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The Check’s in the Mail:  Unsecured Creditors’ Legal Options

Some creditors have it better than others. No one knows this more than an unsecured creditor who is dealing with a borrower in default. Unlike a secured creditor, who can repossess the collateral that was pledged in exchange for a loan, an unsecured creditor has limited options. The unsecured creditor  can either attempt to negotiate a settlement with the debtor, or it can go through the courts to obtain a money judgment against the debtor.

Typically, creditors start with the first option. They may even hire a collection agency or attorney to move the process along. If, after a period of time, that doesn’t work, the creditor should evaluate whether going to court is worthwhile: a money judgment is only as good as the ability to collect on it. If the debtor doesn’t have any meaningful assets, the judgment is worth little more than the paper it is printed.

So before going to court, a creditor should conduct an asset search of the debtor. If the debtor is a sole proprietor or a partnership, an individual owner can be held responsible for the debts of the business, in which case a creditor can go after the individual’s personal assets in addition to those of the business. If the debtor is a corporation or LLC, and the members or shareholders did not sign any personal guarantees, then the creditor is limited to collecting against business assets only, except in very limited circumstances.

If the creditor determines there are sufficient assets to pursue the debtor in court, it can then file a claim for a money judgment. These judgments are generally not hard to obtain provided that the creditor can show the debtor actually owes the debt. However, obtaining the judgment is just the first, and easiest step, in the collection process. After obtaining the judgment, the creditor can involve the local sheriff’s office to attempt to seize any real property owned by the debtor. However, all too often, the local sheriff is unable to provide the creditor with any real assistance. The creditor then must return to the courts in order to pursue supplemental proceedings against the debtor to attempt collect on the judgment.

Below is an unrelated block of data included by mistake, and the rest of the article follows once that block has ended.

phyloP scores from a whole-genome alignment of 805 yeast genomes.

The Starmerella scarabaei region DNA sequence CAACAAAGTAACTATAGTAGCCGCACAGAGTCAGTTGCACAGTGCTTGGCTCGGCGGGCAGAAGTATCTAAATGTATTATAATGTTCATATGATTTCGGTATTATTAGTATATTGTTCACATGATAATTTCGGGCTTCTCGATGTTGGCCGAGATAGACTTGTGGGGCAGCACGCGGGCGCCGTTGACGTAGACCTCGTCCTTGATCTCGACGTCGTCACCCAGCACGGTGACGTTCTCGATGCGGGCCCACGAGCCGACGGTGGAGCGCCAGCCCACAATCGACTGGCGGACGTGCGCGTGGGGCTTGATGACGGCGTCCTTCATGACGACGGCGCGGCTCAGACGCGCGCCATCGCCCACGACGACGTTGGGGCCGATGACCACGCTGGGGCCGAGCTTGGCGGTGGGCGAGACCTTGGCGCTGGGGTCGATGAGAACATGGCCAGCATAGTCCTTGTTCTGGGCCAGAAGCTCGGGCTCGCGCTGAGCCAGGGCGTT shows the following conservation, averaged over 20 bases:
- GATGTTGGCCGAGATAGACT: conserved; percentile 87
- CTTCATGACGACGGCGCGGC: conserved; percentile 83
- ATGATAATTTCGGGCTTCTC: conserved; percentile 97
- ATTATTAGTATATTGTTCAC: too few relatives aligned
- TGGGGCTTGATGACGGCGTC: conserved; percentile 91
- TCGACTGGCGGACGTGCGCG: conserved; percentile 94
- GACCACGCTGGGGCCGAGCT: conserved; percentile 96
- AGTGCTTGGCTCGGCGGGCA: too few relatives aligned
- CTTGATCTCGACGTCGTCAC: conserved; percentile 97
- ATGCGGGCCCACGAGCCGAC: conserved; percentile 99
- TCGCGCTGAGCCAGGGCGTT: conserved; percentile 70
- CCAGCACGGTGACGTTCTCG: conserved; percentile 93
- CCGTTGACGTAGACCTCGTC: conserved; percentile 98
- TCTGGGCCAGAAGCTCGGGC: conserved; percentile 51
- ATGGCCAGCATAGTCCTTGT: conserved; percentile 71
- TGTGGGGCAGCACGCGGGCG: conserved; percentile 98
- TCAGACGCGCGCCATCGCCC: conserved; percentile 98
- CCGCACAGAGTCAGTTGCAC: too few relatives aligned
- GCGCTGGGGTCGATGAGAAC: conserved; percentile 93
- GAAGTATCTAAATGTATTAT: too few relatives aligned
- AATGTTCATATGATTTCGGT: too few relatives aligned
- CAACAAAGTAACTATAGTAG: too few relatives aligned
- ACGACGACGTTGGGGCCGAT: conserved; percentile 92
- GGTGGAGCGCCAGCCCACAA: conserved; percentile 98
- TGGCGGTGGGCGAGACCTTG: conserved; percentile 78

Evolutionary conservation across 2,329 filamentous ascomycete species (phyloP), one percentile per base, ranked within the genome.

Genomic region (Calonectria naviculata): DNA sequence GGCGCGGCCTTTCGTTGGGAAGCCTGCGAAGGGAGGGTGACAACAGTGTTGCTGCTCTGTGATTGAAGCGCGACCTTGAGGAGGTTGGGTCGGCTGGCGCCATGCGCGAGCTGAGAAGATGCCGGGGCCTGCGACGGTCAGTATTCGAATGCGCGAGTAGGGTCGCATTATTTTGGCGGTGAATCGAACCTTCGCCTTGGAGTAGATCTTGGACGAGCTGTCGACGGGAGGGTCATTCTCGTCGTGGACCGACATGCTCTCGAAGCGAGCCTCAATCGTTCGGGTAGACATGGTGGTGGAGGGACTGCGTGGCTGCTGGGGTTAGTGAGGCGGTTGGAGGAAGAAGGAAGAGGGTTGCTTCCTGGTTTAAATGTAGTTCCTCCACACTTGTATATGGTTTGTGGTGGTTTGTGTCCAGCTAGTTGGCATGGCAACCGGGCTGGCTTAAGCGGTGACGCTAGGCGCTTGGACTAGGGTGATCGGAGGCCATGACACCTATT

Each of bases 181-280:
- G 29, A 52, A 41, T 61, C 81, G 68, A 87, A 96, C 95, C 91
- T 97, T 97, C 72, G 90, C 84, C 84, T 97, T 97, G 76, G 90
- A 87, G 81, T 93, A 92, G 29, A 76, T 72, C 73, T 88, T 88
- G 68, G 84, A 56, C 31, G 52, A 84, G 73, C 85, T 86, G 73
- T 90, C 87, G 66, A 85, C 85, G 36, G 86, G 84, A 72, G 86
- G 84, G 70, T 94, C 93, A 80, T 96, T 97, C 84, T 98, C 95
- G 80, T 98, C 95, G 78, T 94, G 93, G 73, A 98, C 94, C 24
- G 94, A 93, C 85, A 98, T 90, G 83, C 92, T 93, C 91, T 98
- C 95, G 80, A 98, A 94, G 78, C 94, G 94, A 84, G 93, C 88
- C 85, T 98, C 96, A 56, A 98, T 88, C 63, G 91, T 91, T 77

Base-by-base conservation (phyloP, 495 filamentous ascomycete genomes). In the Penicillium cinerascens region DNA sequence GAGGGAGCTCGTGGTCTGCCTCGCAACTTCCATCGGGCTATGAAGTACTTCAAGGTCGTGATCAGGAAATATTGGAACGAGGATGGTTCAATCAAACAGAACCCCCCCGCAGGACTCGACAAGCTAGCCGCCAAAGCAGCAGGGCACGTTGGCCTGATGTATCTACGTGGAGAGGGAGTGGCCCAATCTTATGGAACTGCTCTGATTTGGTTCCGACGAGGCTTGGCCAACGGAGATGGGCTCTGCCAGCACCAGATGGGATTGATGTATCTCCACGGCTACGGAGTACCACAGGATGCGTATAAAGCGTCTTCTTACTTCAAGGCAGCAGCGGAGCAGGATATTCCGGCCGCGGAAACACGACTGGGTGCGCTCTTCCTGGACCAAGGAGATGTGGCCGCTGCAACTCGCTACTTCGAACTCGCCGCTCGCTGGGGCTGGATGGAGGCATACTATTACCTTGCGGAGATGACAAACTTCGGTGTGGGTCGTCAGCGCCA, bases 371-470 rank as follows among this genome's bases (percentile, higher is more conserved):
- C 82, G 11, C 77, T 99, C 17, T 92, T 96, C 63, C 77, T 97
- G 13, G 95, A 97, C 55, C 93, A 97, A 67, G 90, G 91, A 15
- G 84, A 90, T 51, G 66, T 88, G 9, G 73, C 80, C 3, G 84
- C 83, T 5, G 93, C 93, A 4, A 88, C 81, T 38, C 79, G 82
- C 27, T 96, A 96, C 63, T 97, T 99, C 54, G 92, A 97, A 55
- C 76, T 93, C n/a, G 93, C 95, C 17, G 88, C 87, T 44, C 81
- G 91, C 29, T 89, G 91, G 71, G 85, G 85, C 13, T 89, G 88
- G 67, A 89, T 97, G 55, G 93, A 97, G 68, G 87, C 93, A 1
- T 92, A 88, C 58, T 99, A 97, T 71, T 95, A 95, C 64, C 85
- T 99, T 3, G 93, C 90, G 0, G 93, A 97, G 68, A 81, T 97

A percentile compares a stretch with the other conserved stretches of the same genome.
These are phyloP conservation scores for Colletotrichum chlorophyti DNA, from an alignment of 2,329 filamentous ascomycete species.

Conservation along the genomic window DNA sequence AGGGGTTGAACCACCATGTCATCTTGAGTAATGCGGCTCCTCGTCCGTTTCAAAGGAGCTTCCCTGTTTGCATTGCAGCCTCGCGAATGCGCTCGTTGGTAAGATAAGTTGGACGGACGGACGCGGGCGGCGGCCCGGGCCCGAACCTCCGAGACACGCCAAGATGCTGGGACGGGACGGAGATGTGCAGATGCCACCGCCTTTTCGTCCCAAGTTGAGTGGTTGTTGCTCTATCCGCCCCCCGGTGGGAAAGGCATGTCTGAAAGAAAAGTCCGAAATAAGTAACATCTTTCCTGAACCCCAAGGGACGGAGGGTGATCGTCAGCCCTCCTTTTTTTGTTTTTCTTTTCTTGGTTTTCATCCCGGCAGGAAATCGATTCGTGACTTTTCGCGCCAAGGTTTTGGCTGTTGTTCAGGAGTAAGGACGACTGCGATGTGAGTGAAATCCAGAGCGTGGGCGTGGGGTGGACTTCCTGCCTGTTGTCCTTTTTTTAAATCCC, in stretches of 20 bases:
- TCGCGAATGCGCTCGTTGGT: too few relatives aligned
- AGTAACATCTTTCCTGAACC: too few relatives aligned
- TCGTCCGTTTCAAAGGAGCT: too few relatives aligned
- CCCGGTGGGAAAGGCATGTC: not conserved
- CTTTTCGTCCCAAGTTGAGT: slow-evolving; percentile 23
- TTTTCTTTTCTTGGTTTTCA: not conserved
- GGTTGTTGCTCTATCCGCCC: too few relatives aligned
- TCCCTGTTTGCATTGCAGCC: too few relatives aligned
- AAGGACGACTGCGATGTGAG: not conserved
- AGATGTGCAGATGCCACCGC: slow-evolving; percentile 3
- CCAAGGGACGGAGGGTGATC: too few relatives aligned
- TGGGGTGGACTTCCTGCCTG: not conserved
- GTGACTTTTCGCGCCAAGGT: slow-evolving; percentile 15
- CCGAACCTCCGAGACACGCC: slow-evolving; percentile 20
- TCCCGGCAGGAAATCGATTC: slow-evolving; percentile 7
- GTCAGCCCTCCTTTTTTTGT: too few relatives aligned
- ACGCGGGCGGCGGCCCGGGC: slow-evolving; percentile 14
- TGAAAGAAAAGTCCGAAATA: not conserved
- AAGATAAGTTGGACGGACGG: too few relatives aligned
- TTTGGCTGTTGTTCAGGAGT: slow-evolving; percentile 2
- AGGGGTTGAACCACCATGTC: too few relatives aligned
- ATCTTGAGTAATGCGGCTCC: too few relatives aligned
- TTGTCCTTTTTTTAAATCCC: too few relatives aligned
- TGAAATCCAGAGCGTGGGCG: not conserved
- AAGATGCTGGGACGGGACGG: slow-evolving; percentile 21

It is important for creditors to be mindful of consumer protection laws when they are evaluating the assets of the debtor in determining the potential to recover a debt. For instance, in South Carolina, consumer protection laws prevent creditors from reaching the first $50,000 of equity the debtor holds in his or her primary residence or the first $5,000 of equity in a car. Moreover, South Carolina courts will not typically allow garnishment of a debtor’s wages to collect on an unsecured debt. In sum, unsecured creditors should always do a careful cost-benefit analysis before taking on a debtor in default.

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